Furnished holiday lets

The government proposes that properties bought as furnished holiday lets should be treated in the same way as all other residential properties – if the property is purchased as an additional property the higher rates will apply.

 Timeshare properties

In most instances, timeshare agreements are not chargeable for SDLT purposes and therefore the higher rates will not apply to purchases of timeshares.

In rare circumstances, the timeshare agreement may be chargeable to SDLT, depending on the details of the agreements. If a timeshare agreement is chargeable to SDLT, the higher rates may apply.

 Caravans, mobile homes and houseboat purchases

The purchase of caravans, mobile homes and houseboats does not create the same issues for home owners and first time buyers as second homes or buy-to-let properties. Therefore, the government will exclude all purchases of caravans, mobile homes and houseboats from the higher rates.

The ownership of a caravan, mobile home or houseboat will not be taken into account when determining whether a new property purchase by an individual is an additional property.

Example 34:

V lives in accommodation provided and owned by her employer. She decides to purchase a property, which will be the only property she owns. At the end of the day of the transaction she owns one property, so she will not pay the higher rates.

Question 11:

Do you agree with the proposed treatment of furnished holiday lets?

Question 12:

Are there any other cases which the government should consider?

2.15 The treatment of properties under £40,000

Currently, all transactions under £40,000 do not require an SDLT return to be filed with HMRC where no tax is due. This provides simplicity and minimises taxpayer burden. This will remain the case for purchases of additional residential property.

Residential properties, including a tenancy or lease of a residential property, worth less than £40,000 will not be taken into account when determining if an additional residential property is being purchased.

 Example 35:

B owns a residential property which he uses as a main residence. He then purchases a property for £25,000 which he will use as a second home. The purchase price is less than £40,000 and so the higher rates will not apply.

Example 36:

G currently owns a property worth less than £40,000 which he does not intend to sell. He decides to purchase another residential property. At the end of the day of transaction, he is deemed to own one residential property as his ownership of the property worth less than £40,000 is not taken into account. Therefore, the higher rates will not apply.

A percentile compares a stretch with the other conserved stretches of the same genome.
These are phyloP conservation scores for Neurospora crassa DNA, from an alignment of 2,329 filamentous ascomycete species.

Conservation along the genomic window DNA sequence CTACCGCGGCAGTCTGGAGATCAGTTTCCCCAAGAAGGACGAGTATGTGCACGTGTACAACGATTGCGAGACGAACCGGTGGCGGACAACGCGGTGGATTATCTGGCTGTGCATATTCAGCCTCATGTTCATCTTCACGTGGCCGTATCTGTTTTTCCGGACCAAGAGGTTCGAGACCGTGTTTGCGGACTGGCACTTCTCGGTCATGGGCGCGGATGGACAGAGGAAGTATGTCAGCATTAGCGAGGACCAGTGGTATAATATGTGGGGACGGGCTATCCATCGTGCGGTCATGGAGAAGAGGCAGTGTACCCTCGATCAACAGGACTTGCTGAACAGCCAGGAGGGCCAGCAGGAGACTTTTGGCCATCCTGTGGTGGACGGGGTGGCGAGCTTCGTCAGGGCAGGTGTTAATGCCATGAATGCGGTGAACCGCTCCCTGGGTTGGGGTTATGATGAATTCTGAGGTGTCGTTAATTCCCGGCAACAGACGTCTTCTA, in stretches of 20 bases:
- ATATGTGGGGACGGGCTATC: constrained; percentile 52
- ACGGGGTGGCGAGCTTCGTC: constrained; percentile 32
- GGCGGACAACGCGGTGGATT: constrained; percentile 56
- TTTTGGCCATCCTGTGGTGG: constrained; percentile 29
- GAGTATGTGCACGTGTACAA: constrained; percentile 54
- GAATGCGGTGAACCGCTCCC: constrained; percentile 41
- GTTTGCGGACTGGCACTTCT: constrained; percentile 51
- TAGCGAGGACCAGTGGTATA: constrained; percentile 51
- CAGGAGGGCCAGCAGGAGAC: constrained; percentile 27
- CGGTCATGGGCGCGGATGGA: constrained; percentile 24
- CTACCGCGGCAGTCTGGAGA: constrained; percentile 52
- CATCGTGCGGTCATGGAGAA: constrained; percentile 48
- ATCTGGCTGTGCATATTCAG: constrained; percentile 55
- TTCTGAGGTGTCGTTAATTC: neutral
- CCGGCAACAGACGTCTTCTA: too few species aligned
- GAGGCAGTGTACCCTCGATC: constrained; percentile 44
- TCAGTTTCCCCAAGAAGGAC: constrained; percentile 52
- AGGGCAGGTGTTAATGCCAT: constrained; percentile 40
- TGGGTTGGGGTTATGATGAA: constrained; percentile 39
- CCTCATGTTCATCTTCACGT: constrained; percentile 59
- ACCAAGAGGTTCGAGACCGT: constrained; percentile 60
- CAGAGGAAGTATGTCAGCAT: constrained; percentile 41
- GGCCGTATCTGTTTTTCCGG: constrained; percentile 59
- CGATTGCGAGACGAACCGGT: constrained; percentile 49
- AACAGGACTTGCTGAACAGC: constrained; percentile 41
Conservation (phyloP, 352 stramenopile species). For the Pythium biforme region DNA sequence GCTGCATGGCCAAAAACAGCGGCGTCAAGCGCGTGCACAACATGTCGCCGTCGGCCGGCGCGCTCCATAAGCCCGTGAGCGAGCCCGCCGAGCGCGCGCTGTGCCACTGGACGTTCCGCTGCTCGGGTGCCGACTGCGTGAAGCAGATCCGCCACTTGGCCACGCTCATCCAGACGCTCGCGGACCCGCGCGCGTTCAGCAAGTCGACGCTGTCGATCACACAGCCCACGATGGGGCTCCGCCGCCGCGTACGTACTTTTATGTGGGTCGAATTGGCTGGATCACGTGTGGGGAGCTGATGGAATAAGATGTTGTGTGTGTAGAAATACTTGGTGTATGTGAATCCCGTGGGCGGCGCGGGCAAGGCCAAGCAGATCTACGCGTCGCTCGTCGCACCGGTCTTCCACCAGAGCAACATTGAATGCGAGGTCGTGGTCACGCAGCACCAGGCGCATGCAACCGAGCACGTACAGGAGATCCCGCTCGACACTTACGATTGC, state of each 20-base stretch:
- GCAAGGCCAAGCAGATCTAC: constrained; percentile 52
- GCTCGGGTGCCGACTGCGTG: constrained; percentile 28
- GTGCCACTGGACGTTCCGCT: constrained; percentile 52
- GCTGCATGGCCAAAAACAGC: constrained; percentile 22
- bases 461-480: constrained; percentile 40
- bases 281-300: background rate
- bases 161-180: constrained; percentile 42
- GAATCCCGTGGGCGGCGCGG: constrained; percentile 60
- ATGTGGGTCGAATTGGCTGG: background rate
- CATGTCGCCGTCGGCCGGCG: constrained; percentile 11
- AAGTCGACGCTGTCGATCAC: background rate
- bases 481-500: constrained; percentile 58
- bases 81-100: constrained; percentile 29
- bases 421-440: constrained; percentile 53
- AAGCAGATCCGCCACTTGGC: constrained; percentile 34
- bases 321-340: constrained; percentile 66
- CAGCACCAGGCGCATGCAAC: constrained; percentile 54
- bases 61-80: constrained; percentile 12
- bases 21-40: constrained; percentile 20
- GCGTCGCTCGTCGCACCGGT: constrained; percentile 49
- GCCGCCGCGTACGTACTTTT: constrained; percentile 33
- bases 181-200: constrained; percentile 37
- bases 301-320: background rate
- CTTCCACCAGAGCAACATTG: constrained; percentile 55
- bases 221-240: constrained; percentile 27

2.16 Treatment of non-residential property purchases

The higher rates of SDLT will only apply to purchases of residential property. The definition of residential property and non-residential property will not change due to the introduction of these higher rates. This means that a purchaser of a non-residential property will never pay the higher rates of SDLT, even if it is later converted into residential property.

Non-residential property includes:

  • commercial property (such as shops or offices);
  • agricultural land;
  • bare land (even where that land may subsequently be used for residential purposes);
  • forests;
  • any other land or property which is not used as a residence;
  • 6 or more residential properties bought in a single transaction; and
  • A mixed use property (one with both residential and non-residential elements).

Mixed use transactions, that is the purchase of residential and non-residential properties together in a single transaction, is currently considered a non-residential transaction for SDLT purposes. The government does not intend to change that treatment.

2.17 Treatment of multiple residential property purchases

Where multiple residential properties are purchased in a single or linked transaction, that transaction is eligible for multiple dwellings relief (MDR).

Under MDR, the residential rates of SDLT are applied to the average price of each property (multiplied by the number of properties purchased) rather than applying to the entire transaction value.

This brings the total SDLT due closer to the amount that would be due if the same properties had been purchased separately.

Where 6 or more residential properties are bought together, the purchaser can choose whether to apply the non-residential rates of SDLT (to the entire transaction value) or to choose the residential rates of SDLT with MDR applied.

The government intends to retain this system for the purchase of multiple residential properties.

When the new higher rates come into force this will mean purchases of multiple residential properties in one transaction, where some or all of them are additional properties, will be eligible for multiple dwellings relief, with the higher rates applied to the average price of the dwelling purchased.

For purchases of 6 or more residential properties in the same transaction, the purchaser will be able to choose whether multiple dwellings relief, with the higher rates, will apply, or the non-residential rates (which will be charged on the total purchase price).

Example 37: